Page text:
Montessori teaching is currently booming in France, and the experiment in Gennevilliers has probably contributed to this phenomenon. However, the work of Dr Montessori was merely a point of departure for our own work, and we think it’s important to stress this point.
We removed from the Montessori system the elements that we considered to be ill-suited, such as the rigorous daily sessions of individual work lasting 2 to 3 hours (morning and evening). We also removed certain activities and replaced them with more traditional ones such as Kapla sets, jigsaws, construction sets, beads, board games, etc. These activities are not sanctioned by the official Montessori method, which imposes a strict list of materials to be used to the exclusion of all others.
We reworked the children’s introduction to reading by refocusing it on human interaction, we focused our energies on developing the children’s executive skills (through autonomy, the spoken language and conflict management), we offered more guidance and were more active as teachers, and above all we placed an emphasis on collective activities and the bonds between the children. We added more life, spontaneity and joy, and of course its corollary: the noise of laughter and the many interactions between young children!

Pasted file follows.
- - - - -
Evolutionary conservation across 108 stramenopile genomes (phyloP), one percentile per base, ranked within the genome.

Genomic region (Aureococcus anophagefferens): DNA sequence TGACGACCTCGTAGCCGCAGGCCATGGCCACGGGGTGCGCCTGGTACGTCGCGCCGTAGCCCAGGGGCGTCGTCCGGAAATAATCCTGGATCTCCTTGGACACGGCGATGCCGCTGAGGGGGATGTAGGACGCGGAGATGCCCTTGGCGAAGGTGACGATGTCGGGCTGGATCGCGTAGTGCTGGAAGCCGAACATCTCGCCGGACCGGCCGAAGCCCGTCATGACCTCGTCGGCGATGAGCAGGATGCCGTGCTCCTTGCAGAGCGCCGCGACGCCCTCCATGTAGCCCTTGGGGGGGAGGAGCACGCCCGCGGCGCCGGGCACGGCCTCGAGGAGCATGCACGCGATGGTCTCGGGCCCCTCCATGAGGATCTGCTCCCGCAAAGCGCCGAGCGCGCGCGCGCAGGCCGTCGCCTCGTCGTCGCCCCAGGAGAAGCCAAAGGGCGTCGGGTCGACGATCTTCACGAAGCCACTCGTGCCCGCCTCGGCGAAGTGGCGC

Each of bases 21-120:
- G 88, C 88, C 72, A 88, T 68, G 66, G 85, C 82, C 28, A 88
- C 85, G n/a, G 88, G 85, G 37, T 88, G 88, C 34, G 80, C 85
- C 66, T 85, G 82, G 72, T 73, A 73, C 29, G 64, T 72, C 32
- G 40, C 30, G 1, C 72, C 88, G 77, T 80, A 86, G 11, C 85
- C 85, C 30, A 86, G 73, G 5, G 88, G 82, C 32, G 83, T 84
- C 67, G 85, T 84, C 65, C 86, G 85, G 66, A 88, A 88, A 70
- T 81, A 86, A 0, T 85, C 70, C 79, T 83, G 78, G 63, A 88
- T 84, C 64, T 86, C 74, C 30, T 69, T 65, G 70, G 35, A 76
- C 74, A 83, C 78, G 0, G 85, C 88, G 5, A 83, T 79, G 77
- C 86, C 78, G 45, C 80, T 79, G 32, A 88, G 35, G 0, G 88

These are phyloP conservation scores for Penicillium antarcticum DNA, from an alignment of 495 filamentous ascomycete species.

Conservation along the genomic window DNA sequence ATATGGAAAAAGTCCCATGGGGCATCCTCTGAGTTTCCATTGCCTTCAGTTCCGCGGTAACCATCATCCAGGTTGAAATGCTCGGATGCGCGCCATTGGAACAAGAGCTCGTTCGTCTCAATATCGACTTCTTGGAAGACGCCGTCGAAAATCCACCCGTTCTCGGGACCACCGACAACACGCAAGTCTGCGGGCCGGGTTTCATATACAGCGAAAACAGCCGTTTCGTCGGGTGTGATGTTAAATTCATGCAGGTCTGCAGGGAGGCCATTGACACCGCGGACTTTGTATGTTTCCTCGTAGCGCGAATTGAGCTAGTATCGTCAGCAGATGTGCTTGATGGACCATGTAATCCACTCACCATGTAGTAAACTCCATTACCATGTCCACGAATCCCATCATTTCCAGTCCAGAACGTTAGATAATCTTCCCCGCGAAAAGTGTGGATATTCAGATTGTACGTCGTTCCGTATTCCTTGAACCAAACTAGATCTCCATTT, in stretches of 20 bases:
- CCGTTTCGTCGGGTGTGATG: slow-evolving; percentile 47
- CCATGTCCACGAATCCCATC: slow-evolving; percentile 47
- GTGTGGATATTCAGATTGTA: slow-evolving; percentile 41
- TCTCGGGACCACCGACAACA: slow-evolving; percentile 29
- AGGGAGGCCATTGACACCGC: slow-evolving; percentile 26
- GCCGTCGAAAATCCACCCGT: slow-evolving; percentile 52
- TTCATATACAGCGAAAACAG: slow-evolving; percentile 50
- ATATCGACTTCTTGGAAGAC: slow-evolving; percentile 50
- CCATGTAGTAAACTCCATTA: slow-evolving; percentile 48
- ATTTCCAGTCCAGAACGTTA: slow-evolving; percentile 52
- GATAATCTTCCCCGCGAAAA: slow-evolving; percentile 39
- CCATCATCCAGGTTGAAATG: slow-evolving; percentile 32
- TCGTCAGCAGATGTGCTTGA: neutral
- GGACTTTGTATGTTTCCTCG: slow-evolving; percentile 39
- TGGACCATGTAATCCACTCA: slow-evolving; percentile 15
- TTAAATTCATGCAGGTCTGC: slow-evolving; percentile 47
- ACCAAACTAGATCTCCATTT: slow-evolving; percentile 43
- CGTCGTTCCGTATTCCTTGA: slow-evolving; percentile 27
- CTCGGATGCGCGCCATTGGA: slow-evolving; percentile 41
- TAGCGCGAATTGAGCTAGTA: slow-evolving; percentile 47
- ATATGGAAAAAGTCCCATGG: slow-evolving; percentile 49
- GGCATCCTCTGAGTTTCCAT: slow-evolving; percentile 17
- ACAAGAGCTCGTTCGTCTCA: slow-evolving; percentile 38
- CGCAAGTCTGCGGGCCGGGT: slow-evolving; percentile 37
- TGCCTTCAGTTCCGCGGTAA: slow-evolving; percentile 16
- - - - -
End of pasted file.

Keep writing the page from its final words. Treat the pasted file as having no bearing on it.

All of these adjustments were decisive in making our experiment successful.
We therefore encourage parents and teachers to exercise caution: the strict application of the Montessori method - in particular the version promoted by the official training centre - will emphatically not enable you to recreate the same kind of environment that we established in Gennevilliers or to achieve the same results.
It should be borne in mind that, while the teaching approach inspired by the Montessori method is an excellent gateway to changing teaching practices, the overall inflexibility of this method is likely to create major difficulties for teachers and children alike.
We should by all means study and respect the contributions we have inherited from previous generations, but without ever forsaking our own sense of discernment.